Coal City ‘s other state qualifiers were seniors Poyner (160), Carlson (170), Dearth (220) and Gonzalez (285), junior Brant Widlowski (138),

sophomores Lindemuth (106) and Benson (152) and freshmen Kenney (120) and Finch (126).

Yorkville Christian had six state qualifiers, including five who won medals. They were senior Gillen (second at 170), who won a title last season; junior Edwards (second at 120), senior Martinez (third at 160), senior Torza (sixth at 145) and sophomore Larsen (sixth at 106) while senior Durbin (182) also advanced to state.

Third-place Meet

Lena-Winslow/Stockton 46, Oakwood/Salt Fork 23

The third-place dual meet was the story of a program that’s enjoyed some of its biggest moments in recent years that was able to win its fourth trophy in its fourth appearance at the dual team finals,

The other was the tale of another co-op program that was making its state debut in the competition and not only was able to get a trophy in its initial attempt, it claimed the first state trophy for any sport for one of the two schools that it is involved in the cooperative arrangement.

So it’s very easy to see why both Lena-Winslow/Stockton (34-6) and Oakwood/Salt Fork (22-12) were pleased to battle for third place and the chance to finish behind Coal City and Yorkville Christian.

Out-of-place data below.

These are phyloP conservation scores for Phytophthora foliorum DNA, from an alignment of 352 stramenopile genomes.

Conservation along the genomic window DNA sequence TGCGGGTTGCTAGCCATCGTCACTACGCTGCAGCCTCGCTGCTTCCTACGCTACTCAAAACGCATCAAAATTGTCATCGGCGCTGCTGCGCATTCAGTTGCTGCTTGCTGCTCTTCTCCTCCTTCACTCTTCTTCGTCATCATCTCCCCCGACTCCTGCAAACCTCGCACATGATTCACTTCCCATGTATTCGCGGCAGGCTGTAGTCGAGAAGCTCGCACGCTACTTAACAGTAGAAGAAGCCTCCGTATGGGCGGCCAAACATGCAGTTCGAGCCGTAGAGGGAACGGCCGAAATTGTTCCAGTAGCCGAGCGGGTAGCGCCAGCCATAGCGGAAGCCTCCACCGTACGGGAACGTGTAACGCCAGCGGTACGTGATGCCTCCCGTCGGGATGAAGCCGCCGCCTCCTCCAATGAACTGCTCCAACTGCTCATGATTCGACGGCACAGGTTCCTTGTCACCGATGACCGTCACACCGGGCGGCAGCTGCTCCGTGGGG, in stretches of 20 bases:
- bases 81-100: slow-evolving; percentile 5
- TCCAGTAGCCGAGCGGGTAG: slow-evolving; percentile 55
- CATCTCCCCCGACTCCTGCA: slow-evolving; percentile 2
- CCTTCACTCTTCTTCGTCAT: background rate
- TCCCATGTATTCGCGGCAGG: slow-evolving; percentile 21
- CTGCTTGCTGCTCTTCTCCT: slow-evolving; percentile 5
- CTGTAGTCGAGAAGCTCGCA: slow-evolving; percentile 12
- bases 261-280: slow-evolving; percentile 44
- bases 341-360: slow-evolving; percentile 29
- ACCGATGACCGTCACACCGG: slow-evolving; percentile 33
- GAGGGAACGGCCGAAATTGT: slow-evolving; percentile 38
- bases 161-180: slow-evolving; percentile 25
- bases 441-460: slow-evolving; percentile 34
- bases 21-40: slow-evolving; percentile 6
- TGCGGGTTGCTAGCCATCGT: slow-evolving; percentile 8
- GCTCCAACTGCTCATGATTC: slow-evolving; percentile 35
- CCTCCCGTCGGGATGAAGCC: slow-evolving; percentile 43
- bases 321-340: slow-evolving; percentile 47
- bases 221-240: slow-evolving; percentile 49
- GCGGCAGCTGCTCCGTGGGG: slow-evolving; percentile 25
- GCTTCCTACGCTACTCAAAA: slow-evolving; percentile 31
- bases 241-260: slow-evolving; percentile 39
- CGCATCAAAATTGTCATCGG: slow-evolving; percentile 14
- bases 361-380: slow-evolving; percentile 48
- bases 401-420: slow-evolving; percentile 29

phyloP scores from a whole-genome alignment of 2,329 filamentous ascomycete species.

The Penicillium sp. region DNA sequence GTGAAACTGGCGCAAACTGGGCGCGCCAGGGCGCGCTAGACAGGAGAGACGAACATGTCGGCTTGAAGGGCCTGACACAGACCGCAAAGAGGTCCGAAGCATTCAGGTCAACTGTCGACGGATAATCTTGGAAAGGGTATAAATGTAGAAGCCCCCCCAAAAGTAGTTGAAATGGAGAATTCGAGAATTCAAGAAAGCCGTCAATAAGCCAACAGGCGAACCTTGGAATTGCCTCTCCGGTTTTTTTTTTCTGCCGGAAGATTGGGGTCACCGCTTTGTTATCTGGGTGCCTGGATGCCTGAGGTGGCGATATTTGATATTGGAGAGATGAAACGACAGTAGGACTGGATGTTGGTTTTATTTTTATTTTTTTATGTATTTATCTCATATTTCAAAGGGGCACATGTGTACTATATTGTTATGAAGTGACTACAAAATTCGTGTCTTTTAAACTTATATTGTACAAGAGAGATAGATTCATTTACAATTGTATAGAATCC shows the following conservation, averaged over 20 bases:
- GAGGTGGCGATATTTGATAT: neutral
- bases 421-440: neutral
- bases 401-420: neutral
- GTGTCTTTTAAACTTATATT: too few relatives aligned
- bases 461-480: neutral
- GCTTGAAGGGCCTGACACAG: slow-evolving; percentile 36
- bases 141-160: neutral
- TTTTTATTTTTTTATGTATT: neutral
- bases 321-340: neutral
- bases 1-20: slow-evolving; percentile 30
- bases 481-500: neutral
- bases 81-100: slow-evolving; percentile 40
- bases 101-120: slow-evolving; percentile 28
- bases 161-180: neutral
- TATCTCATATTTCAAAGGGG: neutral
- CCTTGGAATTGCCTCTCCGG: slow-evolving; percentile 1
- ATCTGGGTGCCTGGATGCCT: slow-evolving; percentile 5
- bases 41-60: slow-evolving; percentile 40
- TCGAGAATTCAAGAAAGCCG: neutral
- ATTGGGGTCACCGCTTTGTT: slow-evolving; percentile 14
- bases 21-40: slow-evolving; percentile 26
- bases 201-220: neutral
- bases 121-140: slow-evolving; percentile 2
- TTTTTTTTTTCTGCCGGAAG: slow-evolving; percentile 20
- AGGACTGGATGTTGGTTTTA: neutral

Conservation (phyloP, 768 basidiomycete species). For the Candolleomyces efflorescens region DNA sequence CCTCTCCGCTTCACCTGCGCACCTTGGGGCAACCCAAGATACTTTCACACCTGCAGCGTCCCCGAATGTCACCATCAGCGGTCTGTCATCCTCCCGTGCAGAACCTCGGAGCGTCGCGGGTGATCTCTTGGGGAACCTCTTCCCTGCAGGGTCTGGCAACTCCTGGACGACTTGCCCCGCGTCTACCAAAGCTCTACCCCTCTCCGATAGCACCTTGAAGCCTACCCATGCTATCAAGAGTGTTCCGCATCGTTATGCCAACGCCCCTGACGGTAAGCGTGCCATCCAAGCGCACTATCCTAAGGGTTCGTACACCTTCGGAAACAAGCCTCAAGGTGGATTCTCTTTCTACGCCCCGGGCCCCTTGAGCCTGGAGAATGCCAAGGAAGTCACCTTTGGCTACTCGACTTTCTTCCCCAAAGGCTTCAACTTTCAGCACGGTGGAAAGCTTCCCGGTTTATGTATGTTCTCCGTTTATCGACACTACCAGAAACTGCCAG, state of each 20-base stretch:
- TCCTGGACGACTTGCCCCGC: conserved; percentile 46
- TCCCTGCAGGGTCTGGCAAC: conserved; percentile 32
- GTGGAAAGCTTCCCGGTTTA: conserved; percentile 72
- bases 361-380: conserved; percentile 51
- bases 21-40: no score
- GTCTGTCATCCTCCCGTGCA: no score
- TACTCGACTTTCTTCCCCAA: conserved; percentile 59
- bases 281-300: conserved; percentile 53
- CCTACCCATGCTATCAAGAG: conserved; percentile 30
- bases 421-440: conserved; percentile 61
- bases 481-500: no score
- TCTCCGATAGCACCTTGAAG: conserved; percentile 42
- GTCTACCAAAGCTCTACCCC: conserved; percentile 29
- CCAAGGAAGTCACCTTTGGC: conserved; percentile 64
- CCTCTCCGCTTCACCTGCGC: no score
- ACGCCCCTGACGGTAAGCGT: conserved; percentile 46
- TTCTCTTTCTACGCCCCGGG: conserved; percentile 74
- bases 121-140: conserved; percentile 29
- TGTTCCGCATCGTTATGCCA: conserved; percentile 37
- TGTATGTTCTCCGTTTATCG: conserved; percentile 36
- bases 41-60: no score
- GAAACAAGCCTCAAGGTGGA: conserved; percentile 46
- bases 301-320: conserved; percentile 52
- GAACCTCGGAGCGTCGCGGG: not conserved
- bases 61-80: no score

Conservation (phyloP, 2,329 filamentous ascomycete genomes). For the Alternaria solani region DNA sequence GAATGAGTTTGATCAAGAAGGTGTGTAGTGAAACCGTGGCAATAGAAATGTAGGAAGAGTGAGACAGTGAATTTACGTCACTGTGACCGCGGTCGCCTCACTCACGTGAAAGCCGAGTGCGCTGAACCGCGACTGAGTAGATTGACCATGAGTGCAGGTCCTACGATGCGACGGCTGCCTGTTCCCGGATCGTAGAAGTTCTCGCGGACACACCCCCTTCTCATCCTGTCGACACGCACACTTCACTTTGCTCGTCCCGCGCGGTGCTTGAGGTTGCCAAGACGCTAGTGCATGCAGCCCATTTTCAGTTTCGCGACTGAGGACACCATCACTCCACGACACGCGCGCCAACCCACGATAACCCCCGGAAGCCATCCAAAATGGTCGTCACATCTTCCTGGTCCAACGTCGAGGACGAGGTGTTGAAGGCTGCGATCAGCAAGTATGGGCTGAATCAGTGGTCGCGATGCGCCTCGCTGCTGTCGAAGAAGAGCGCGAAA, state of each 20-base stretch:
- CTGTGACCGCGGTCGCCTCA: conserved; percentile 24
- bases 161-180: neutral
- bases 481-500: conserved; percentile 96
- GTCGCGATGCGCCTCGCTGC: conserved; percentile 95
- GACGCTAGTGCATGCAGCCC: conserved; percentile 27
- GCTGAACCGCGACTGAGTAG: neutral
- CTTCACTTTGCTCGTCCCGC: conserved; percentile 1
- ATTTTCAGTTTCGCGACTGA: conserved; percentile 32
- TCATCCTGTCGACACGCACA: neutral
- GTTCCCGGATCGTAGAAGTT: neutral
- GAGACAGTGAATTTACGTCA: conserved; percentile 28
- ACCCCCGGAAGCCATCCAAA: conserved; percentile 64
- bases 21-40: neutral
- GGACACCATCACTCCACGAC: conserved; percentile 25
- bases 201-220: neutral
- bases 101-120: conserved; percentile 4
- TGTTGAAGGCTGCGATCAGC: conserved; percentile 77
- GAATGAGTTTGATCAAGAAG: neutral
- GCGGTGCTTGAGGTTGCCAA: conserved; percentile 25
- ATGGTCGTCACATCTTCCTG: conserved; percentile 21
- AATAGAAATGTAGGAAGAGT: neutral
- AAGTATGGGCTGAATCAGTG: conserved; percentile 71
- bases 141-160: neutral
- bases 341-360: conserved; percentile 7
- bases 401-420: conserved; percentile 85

Oakwood/Salt Fork started fast, getting two quick falls to grab an early 12-0 advantage. Pedro Rangel got a pin in 1:20 over Mauricio Glass in the opener at 126 and Carter Chambliss added a fall in 0:58 over Mark Detwiler.

Lena-Winslow/Stockton got its first victory from Carson McPeek, who recorded a fall in 1:30 over Taylor Owens but the Comets answered with a 17-7 major decision from Reef Pacot over Karl Hubb at 145 to claim a 16-6 lead.

“The first-time ever,” Pacot said of his team making its state debut. “So getting that fourth is awesome. We were the underdog in the tournament, for sure, so to come out with fourth is awesome.And the next few years are going to be awesome.”

However, the PantherHawks started to take control following four-straight falls, receiving the first in 3:07 from Garrett Luke over Bryson Capansky, the next from Jared Dvorak in 1:58 over Saul Carrillo, another one from Eli Larson in 5:17 over Dalton Brown and the last from 182-pound state champion Griffin Luke in 0:23 over Ezekiel Smith to put Lena-Winslow/Stockton in front for good at 30-16.

“Everyone had something to prove,” Dvorak said. “We lost our semifinals match and we felt down, but they all fought back and I was impressed with everyone. Everyone fought to the end and they all gave it their all out there. We were ready for this moment, especially me. I was disappointed at state and didn’t finish how I wanted to, and lost two overtime matches.